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Although Jennifer L. Nelson’s 24, 7, 365 is a world-premiere work by a D.C.-based African-American woman dramatist, its woodsy locale, philosophical musings, and farcical plot turns evoke Shakespearean comedy at least as much as they do contemporary, satirical dissections of class or race-based conflict. That’s no bad thing.
Johnnie (a brittle Deidra LaWan Starnes) is a social worker so devoted to helping battered women that her husband Jan (a likably mellow Michael Kramer) has to beg her not to bring her phone to bed. He’s a geologist but it’s their union that’s on the rocks, and Jan hopes a weekend camping trip to celebrate his 47th birthday will help them reconnect. Predictably, Johnnie has a tough time decompressing, despite having invited additional diversion in the person of her less altruistic but equally hard-charging brother (sturdy Craig Wallace). He in turn brings his dumb, shrill, panicky, and generally insufferable intern-turned-girlfriend, Shovondra, a woman whose attraction he explains as “young, pretty, not too ghetto, plays well with white people and sexy as hell.” She’s written to be a nuisance, and actor Fatima Quander honors the playwright’s intention and then some when she isn’t the blunt instrument of some of Nelson’s sharper jokes, railing at one point against “you stuck-up, boozy Negroes—-no offense, Jan.” Why is that funny? Because Jan is the only white character present, and he’s so white he’s actually Danish.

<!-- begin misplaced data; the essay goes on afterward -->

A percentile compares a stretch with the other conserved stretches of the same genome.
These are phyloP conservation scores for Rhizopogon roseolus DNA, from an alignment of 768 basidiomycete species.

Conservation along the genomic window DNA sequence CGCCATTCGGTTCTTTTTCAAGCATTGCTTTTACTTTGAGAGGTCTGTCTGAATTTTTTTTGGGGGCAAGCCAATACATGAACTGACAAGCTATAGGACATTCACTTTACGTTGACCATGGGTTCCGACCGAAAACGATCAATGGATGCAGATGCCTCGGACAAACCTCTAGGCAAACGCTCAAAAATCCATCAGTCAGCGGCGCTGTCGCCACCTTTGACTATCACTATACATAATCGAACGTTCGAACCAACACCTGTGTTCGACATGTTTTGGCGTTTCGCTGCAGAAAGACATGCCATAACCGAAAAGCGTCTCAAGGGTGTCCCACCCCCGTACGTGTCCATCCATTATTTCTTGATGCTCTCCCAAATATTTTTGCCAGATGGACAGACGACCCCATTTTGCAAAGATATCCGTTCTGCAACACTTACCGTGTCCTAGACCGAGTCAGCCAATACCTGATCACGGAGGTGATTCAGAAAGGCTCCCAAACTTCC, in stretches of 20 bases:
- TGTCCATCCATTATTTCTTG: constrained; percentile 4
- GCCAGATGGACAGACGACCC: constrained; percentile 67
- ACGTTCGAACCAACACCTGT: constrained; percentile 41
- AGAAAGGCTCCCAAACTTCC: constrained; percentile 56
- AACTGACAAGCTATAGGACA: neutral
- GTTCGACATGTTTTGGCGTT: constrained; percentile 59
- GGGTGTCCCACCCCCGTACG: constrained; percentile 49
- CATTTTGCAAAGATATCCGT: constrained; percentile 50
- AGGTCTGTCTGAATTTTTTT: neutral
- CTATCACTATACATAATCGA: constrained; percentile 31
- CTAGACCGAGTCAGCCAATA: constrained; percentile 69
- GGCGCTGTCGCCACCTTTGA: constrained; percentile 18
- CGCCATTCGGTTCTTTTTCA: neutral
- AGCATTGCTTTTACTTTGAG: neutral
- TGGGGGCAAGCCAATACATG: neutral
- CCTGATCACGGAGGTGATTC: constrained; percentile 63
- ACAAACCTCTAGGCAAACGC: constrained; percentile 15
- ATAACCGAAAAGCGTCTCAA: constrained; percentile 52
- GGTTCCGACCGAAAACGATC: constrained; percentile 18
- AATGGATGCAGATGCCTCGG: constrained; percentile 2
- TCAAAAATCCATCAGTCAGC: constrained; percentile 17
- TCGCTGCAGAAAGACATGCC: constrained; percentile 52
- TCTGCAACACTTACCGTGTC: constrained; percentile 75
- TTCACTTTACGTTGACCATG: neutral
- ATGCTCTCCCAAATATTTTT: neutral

The first act is strong, cannily drawing us in until we’re rooting for Johnnie and Jan’s reconciliation to succeed. Act Two is less convincing, turning on an action by Johnnie so inconsistent with the character Nelson and Starnes have created that splinters stick out of our suspension of disbelief by the time the playwright is done bending it. Nelson’s insistence on making all of her creations virtuous types whose flaws need only to be gently chipped away like ice off a windshield reflects a view of humanity more admirable for its optimism than for its plausibility. Still and all, she and director Juanita Rockwell keep things moving at an agreeable clip, and actor/rapper Baye StraightForward Harrell is a calming, magnetic presence on stage whether you believe the circumstances of his character’s appearance or not. Daniel Ettinger’s efficient scenic design conjures several other locales around the focal point of the campsite dominated by a large tree in which a drunken Jan spends much of the second act. The upper branches of that big, mysterious oak start to look awfully appealing for a minute when Harrell’s character starts freestyling off of the phrase “You need food for the soul as much as you need food for your gut.” But by then the likable ensemble has accumulated enough goodwill to keep your feet on the ground.
24, 7, 365 runs at the Atlas Performing Arts Center to Feb. 27.